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Student fights AIDS crisis with Kellogg internship

It's not an official GIM trip, but Andrew Youn's African excursion embodies all the rigor and passion of Global Initiatives in Management

With the last of their finals behind them and several months of warm weather ahead, many Kellogg School students spend their summer internships honing their management skills by working with top firms who offer a chance to put classroom lessons into action.

Andrew Youn '06 spent his internship working with AIDS patients in South Africa.

Inspired by the Innovating Social Change Conference in fall 2004 and supported by the Kellogg School Center for Nonprofit Management, the second-year student turned his desire to help people into a viable business plan last summer.

An important lesson gleaned from his time in South Africa, he says, is to not underestimate the strength and resolve of the very poor. Though the prognosis was bleak for every one of those AIDS patients, their communities came together generously to help.

"Poor people can help themselves, but they need tools — very simple tools that are easy to provide. In this case, the tool was simple organization." Youn and his team organized local doctors, volunteers and training programs designed to teach the patients how to live independently while managing their disease.

"A lot of people don't understand how markets play a role in helping the poor," Youn says, though his definition of "markets" may not be quite what many aspiring entrepreneurs have in mind. "It's not like people need money so they can buy a car. They need money to buy food."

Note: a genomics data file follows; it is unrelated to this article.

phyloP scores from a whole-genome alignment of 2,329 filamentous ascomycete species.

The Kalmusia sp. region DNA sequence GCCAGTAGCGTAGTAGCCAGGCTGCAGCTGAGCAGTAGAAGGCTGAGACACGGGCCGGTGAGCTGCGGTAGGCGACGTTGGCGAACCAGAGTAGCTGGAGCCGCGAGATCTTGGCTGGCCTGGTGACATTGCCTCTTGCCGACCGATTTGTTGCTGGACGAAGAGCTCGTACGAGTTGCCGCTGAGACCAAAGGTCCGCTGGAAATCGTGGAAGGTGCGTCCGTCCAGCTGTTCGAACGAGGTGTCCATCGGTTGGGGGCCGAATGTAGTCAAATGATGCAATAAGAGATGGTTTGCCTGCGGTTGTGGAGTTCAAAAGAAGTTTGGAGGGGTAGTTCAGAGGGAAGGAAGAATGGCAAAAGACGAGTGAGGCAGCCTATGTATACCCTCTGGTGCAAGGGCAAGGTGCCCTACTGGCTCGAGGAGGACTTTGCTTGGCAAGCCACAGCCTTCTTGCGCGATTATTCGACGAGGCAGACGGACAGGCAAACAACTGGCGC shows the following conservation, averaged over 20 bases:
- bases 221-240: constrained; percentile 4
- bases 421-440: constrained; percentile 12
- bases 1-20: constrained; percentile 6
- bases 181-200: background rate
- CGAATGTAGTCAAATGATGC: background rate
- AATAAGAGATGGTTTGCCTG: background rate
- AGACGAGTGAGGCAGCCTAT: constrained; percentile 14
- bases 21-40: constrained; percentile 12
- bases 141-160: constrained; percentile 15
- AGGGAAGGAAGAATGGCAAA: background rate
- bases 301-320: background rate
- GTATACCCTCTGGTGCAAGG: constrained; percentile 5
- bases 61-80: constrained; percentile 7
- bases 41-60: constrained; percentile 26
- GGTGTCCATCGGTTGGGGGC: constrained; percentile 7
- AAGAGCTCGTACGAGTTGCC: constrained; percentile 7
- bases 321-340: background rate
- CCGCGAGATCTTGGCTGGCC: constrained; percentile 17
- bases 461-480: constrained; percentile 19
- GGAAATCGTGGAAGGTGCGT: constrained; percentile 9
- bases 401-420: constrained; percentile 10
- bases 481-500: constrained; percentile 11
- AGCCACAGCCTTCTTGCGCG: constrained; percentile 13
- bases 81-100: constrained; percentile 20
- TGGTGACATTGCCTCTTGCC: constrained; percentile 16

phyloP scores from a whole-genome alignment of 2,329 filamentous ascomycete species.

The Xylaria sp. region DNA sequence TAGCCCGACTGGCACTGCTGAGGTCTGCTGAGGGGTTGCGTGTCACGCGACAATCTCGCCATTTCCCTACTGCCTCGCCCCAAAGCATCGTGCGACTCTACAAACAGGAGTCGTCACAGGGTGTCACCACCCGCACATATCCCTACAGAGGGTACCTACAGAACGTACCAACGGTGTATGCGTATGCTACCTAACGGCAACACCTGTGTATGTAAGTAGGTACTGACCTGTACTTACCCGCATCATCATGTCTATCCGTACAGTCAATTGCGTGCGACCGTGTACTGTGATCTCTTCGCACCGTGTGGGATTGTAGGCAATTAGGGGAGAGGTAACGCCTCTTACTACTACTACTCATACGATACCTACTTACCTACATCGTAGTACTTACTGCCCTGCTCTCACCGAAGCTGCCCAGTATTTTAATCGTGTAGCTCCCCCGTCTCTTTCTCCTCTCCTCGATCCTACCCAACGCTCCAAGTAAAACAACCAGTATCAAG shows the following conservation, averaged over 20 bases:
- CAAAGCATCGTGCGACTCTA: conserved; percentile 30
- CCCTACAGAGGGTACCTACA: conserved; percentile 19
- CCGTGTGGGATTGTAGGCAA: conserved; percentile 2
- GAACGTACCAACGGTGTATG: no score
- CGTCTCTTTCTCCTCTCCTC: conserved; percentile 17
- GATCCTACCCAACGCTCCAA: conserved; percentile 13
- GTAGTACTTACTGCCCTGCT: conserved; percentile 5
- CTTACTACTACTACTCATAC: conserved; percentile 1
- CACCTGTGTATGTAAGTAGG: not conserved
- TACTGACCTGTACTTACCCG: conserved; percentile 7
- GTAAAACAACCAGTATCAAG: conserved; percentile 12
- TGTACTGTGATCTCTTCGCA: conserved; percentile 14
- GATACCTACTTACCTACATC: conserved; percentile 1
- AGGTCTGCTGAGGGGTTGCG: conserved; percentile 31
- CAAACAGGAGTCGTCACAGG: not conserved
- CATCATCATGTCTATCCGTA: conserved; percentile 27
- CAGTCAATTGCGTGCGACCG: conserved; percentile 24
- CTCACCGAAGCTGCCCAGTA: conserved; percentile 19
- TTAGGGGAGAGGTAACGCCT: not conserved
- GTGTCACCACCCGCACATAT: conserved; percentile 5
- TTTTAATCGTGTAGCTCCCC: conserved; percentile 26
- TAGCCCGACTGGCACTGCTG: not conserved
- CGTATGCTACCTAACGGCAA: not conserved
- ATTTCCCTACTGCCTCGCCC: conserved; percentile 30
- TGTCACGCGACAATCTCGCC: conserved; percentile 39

Youn points out that while many agencies have their hearts in the right place, they often devote too many resources to quick fixes and not enough to long-term solutions. And, he says, "most programs don't work with people that poor."

Youn's next project, the One Acre Fund, is currently underway. Based on a business plan he developed with other students in a New Ventures class at Kellogg, the pilot program is designed to teach Kenya's poorest residents — many are farmers  — to manage their land more effectively. Youn contends that a loan of just $150 can give a family of six the necessary tools to pull themselves permanently out of extreme poverty.

The tools are not elaborate, but they promise to be effective: The fund provides 30 participating families with professional seed and fertilizer, a series of instructional sessions and access to markets where the farmers can sell their crops.

"It's really the ultimate service, Youn says. "It is understanding their needs so you can help them live. It's very humbling."

— Aubrey Henretty

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©2002 Kellogg School of Management, Northwestern University